Profit Confidential (www.ProfitConfidential.com), an e-letter published by Lombardi Publishing Corporation, a 27-year-old consumer publisher that has served over one million customers in 141 countries, is releasing a warning to readers that the Federal Reserve’s modest $10.0-billion-per-month quantitative easing tapering efforts are already having a significant impact on interest rates in the near and long term.
On Wednesday December 18, the Federal Reserve surprised Wall Street when it announced it would start to cut back on its $85.0-billion-per-month quantitative easing strategy by $10.0 billion per month. To ease fears of inflation, the Federal Reserve said it would keep the federal funds rate at 0.25% until unemployment gets to at least 6.5%, which may, according to the Federal Reserve’s own projections, not take place until mid-2015. (Source: “Press Release,” Board of Governors of the Federal Reserve web site, December 18, 2013; www.federalreserve.gov/newsevents/press/monetary/20131218a.htm.)
“While Wall Street was celebrating the news that the Federal Fund rate would hover near zero, on December 19, without much fanfare or news, the bellwether 10-year U.S. Treasury hit a yield of 2.9%—double what it yielded in June 2012,” says lead contributor and financial expert Michael Lombardi. “The Federal Reserve only slightly pulled back on its money printing program, and interest rates are already spiking.” (Source: Eisen, B., “Treasurys [sic] Cut Losses After Lackluster Data,” FOX Business web site, December 23, 2013; http://www.foxbusiness.com/markets/2013/12/23/treasurys-cut-losses-after-lackluster-data/.)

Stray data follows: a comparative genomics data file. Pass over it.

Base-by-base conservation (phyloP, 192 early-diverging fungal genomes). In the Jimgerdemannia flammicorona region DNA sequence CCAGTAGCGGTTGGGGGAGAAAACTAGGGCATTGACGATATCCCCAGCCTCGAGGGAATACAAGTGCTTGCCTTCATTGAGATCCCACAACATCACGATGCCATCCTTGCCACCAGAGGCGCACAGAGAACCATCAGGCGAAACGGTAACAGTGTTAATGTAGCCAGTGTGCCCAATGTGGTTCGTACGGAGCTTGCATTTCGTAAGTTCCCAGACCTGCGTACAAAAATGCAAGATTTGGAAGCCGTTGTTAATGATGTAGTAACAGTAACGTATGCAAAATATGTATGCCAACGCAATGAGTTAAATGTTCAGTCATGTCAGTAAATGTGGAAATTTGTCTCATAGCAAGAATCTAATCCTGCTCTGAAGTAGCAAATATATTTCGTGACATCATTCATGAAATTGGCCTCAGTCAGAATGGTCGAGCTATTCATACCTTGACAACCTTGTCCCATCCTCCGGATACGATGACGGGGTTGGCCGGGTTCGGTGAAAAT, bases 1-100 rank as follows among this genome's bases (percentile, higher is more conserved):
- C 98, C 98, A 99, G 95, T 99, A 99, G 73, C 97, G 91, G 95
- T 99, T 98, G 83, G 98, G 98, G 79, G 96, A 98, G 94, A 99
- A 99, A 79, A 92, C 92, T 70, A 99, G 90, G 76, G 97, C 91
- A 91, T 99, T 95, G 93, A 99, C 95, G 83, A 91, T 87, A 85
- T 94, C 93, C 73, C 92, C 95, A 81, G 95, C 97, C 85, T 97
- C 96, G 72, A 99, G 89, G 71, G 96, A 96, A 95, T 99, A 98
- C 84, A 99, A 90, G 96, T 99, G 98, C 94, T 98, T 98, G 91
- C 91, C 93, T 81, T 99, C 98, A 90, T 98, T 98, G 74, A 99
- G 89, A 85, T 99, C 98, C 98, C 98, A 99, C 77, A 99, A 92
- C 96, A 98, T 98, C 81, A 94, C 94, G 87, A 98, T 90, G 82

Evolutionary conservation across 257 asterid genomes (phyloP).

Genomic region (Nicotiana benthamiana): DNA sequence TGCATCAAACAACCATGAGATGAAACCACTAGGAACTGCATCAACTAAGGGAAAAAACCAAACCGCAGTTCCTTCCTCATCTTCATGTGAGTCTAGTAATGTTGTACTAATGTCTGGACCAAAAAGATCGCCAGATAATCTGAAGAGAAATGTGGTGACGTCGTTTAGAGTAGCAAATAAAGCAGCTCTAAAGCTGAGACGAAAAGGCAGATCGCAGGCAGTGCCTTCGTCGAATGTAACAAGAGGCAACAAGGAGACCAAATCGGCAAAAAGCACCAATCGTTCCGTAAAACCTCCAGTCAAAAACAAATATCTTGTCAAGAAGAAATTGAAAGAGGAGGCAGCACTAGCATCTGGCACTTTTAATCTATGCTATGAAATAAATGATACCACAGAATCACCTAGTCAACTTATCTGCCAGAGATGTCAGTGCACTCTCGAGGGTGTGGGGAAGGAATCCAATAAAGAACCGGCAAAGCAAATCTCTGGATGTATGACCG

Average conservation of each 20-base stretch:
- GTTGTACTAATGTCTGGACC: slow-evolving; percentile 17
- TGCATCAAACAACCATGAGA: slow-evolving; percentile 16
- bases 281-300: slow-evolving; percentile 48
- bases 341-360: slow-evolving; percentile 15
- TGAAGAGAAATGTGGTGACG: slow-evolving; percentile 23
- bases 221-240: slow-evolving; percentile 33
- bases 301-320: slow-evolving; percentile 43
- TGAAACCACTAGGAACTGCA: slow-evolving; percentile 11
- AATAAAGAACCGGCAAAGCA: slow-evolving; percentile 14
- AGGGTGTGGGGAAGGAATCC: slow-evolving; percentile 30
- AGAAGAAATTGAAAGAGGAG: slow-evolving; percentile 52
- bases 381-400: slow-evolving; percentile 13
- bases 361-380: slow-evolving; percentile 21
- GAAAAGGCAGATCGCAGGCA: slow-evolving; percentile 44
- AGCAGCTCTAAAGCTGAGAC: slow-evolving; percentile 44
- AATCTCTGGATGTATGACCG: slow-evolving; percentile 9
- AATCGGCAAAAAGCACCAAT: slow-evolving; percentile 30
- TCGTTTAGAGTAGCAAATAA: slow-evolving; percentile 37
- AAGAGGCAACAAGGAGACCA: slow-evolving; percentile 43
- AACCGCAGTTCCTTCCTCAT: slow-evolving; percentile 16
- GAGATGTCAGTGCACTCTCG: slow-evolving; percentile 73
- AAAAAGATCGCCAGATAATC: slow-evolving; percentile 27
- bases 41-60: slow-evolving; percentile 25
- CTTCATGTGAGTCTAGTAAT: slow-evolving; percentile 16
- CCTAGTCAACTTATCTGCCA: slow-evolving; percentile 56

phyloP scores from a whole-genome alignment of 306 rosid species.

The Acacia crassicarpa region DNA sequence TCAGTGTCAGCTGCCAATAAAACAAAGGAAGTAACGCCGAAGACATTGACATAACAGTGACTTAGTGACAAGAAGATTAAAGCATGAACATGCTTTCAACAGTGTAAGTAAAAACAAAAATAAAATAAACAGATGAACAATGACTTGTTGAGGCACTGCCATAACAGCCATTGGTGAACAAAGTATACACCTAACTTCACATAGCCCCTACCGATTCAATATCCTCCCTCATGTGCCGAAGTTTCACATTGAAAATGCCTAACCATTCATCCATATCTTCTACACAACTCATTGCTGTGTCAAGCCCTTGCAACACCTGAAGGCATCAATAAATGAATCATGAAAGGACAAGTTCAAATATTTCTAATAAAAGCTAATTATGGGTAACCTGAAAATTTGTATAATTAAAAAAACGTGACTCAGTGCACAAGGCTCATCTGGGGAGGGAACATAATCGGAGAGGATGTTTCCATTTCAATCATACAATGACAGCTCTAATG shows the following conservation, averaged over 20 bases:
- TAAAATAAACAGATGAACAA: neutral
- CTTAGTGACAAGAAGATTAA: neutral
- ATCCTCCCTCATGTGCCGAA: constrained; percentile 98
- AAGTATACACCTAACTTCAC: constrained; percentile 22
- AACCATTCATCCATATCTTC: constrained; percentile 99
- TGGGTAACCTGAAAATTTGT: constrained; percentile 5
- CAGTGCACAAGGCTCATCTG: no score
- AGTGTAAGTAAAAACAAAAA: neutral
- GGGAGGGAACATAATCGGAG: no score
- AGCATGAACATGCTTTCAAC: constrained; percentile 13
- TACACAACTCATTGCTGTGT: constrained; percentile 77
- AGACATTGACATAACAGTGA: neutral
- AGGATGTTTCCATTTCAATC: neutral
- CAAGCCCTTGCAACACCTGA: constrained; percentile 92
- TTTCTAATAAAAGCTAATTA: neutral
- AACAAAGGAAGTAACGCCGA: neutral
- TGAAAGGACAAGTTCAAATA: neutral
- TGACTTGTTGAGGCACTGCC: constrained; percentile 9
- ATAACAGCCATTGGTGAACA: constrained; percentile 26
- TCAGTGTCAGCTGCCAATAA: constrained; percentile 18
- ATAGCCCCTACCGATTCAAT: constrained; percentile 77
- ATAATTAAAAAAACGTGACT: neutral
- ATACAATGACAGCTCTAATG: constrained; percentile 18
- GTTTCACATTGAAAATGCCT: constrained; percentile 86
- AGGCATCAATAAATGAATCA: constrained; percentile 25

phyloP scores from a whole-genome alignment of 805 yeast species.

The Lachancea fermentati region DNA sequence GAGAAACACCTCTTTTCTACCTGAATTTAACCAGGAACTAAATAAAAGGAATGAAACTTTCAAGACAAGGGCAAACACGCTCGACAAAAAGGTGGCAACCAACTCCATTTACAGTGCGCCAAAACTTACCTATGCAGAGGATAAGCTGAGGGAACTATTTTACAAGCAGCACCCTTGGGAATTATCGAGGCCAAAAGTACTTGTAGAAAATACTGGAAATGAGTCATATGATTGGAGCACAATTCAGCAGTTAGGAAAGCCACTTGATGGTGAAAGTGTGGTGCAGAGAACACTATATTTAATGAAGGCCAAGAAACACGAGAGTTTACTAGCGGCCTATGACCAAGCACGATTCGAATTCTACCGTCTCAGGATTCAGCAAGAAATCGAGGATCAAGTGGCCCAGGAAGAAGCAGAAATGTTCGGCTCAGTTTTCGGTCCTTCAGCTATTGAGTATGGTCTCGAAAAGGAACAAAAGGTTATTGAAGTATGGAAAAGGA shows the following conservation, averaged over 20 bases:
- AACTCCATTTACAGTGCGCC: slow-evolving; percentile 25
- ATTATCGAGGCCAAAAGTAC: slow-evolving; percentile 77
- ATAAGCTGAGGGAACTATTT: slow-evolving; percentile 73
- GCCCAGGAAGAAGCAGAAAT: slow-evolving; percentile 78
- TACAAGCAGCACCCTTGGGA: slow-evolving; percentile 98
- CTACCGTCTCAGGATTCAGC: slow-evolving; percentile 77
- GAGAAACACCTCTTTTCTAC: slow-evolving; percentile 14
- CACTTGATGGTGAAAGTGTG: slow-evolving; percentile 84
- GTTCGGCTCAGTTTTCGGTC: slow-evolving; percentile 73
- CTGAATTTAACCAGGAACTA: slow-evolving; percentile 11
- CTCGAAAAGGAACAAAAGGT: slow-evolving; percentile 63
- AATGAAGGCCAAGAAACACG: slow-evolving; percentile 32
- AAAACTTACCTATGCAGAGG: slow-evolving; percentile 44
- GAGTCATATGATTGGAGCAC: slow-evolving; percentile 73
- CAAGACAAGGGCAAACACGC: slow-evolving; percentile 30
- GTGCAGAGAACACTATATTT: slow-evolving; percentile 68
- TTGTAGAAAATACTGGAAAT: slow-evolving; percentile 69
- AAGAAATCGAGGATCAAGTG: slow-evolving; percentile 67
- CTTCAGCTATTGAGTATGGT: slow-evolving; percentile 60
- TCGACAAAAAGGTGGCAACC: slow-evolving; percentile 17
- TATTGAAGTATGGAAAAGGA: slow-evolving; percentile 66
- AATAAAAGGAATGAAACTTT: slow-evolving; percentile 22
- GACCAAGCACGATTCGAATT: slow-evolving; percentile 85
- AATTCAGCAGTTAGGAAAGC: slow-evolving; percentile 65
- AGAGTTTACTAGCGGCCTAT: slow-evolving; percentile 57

During the same week that the Federal Reserve announced it would begin tapering its quantitative easing efforts, Lombardi observes, the standard 30-year mortgage rate hit 4.52%, up from 3.35% in November of 2012. Over the course of the last year, mortgage rates have increased by about a third. (Source: “30-Year Fixed-Rate Mortgages Since 1971,” Freddie Mac web site; http://www.freddiemac.com/pmms/pmms30.htm, last accessed December 18, 2013.)
“Beginning in January, the Federal Reserve will purchase $35.0 billion of agency mortgage-backed securities and $40.0 billion per month of longer-term Treasury securities per month. In other words, the Federal Reserve will continue to print $75.0 billion a month as opposed to $85.0 billion,” Lombardi notes. “If it continues to print $75.0 billion a month through 2014, its balance sheet will grow by another $900 billion. By the end of 2014, the Federal Reserve’s balance sheet will have bloated to almost $5.0 trillion.”
All this printing of new money that the Federal Reserve has undertaken since the credit crisis of 2008 hit will come back to haunt us in the form of higher interest rates and inflation, he explains. The higher interest rates have already started. While the “official” government figures don’t show it, inflation is a problem too; as interest rates and inflation rise, the economy will soften.
“The Federal Reserve printed off $4.0 trillion in an effort to jump-start the economy. Unfortunately, that hasn’t happened on a meaningful level; unemployment remains stubbornly high at seven percent, while the underemployment rate is at 13%. And now interest rates and inflation are on the move. All of the economic ingredients are in place for a soft U.S. economy in 2014,” Lombardi concludes.
Founded in 1986, Lombardi Publishing Corporation, which has served over one million customers in 141 countries, is one of the largest consumer information publishers in the world. For more information on Lombardi Publishing Corporation and Profit Confidential, visit www.lombardipublishing.com.
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